I recently connected with a non-Jewish Olympic gymnast. I read that there was this new pushback in the gymnastics world, where female gymnasts were asking for more fabric like their male counterparts get. It reminded me of the skin gap – a feminist term we coined at Jew in the City which speaks to the discrepancy in the amount of skin men and women are expected to show in the same social settings. It shows that choosing modesty is actually about equality, not subjugation.
While I was expecting to discuss the choice for women to cover up with this Olympian, the conversation started off in a totally different direction, and I was left wiser after our call.
The gymnast told me her life story: she grew up in gymnastics from a young age and it was a toxic environment. There was no love or support among her mentors, just judgment, ridicule and all forms of abuse. She hated gymnastics and as soon as she grew up, she ran away, vowing to never touch gymnastics again.
As she told me this, I thought, “strange – that sounds like a lot of the experiences of the members of Makom.” But she went on, and the story got even more familiar. While she had vowed to never go near gymnastics again, in college she connected with a new gymnastics community made up of healthy and positive people. She dipped a toe back in and suddenly found herself in a wonderful environment. For the first time in her life, she loved doing gymnastics and being a gymnast. This too was exactly like the story of our Makom members. When they get to our organization and meet healthy Orthodox Jews and learn a thoughtful and positive Orthodox approach, so many feel a pride and positivity they never had before.
But wait – there’s more. Now that this gymnast understands what healthy gymnastics looks like instead of unhealthy environments, she is building a system to revamp how the gymnastic culture works, in order to keep kids safe and make gymnastics a positive experience for everyone. This is exactly what we are doing with the Tikun branch! While we have worked on systemic changes in other areas over the years, our first major project is an overhaul of school professionalism to make sure every Orthodox Jewish school has transparency, accountability and checks and balances.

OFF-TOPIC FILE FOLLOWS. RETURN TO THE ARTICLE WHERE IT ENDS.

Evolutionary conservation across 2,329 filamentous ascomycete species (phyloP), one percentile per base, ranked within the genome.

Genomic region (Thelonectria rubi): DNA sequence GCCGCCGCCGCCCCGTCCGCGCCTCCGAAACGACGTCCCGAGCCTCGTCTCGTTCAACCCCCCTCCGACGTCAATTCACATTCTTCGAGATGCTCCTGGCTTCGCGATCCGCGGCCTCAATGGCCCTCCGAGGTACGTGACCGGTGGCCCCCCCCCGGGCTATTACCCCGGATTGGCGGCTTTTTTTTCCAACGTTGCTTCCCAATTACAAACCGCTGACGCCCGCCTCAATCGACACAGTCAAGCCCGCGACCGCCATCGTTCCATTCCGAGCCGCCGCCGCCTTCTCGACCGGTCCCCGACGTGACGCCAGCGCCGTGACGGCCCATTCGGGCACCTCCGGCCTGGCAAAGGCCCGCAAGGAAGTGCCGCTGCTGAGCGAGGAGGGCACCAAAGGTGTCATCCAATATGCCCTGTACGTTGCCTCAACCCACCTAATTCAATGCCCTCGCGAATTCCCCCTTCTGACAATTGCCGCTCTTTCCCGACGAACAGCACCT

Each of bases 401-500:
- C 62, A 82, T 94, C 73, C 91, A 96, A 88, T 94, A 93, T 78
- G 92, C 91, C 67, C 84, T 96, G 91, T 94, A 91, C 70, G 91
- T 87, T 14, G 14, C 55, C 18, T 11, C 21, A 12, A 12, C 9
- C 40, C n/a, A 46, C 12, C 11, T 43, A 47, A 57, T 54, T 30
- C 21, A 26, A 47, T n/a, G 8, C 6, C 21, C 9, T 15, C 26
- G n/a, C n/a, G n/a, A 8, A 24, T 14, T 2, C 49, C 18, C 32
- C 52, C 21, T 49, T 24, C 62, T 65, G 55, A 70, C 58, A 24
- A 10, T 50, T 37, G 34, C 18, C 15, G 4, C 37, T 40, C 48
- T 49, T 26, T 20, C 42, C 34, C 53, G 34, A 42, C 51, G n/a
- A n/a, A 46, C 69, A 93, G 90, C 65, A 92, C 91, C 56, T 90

As she finished her life story I told her how stunned I was. I explained to her that I already knew her story because it’s the work our organization is involved with everyday, except substitute gymnasts for Haredi Jews.
And I asked her if she knew what gymnastics and Orthodox Judaism have in common. She didn’t, so I explained. They both use human beings.
Human beings have a range of behaviors. The healthy ones will make experiences positive. The abusers will destroy everything they touch. As a community, it’s up to us to make sure our organizations are transparent enough so that no creep or crook can slip through. Then, we need to make sure we are providing our children with healthy environments which help them flourish instead of tear them down.
There is often a shame in admitting fault, but as we can see from this Olympian, the issues in our community exist because we’re human. We can systemically fix them because as Jews, it’s our job to repair. The only shame we should feel is if we fail to live up to our Jewish values.
And with that, we’d love to share our new Tikun branch tagline. It’s “Broken Can Be Fixed.” It comes from the Rebbe Nachman teaching: “If you believe it’s possible to break, believe it’s possible to fix.” We’re asking for your help to fix. August is Change Makers month. This means that you can change lives by changing perceptions by becoming a monthly donor at any level and allowing us continue to make impacts in our community which will last for generations. Partner with us today.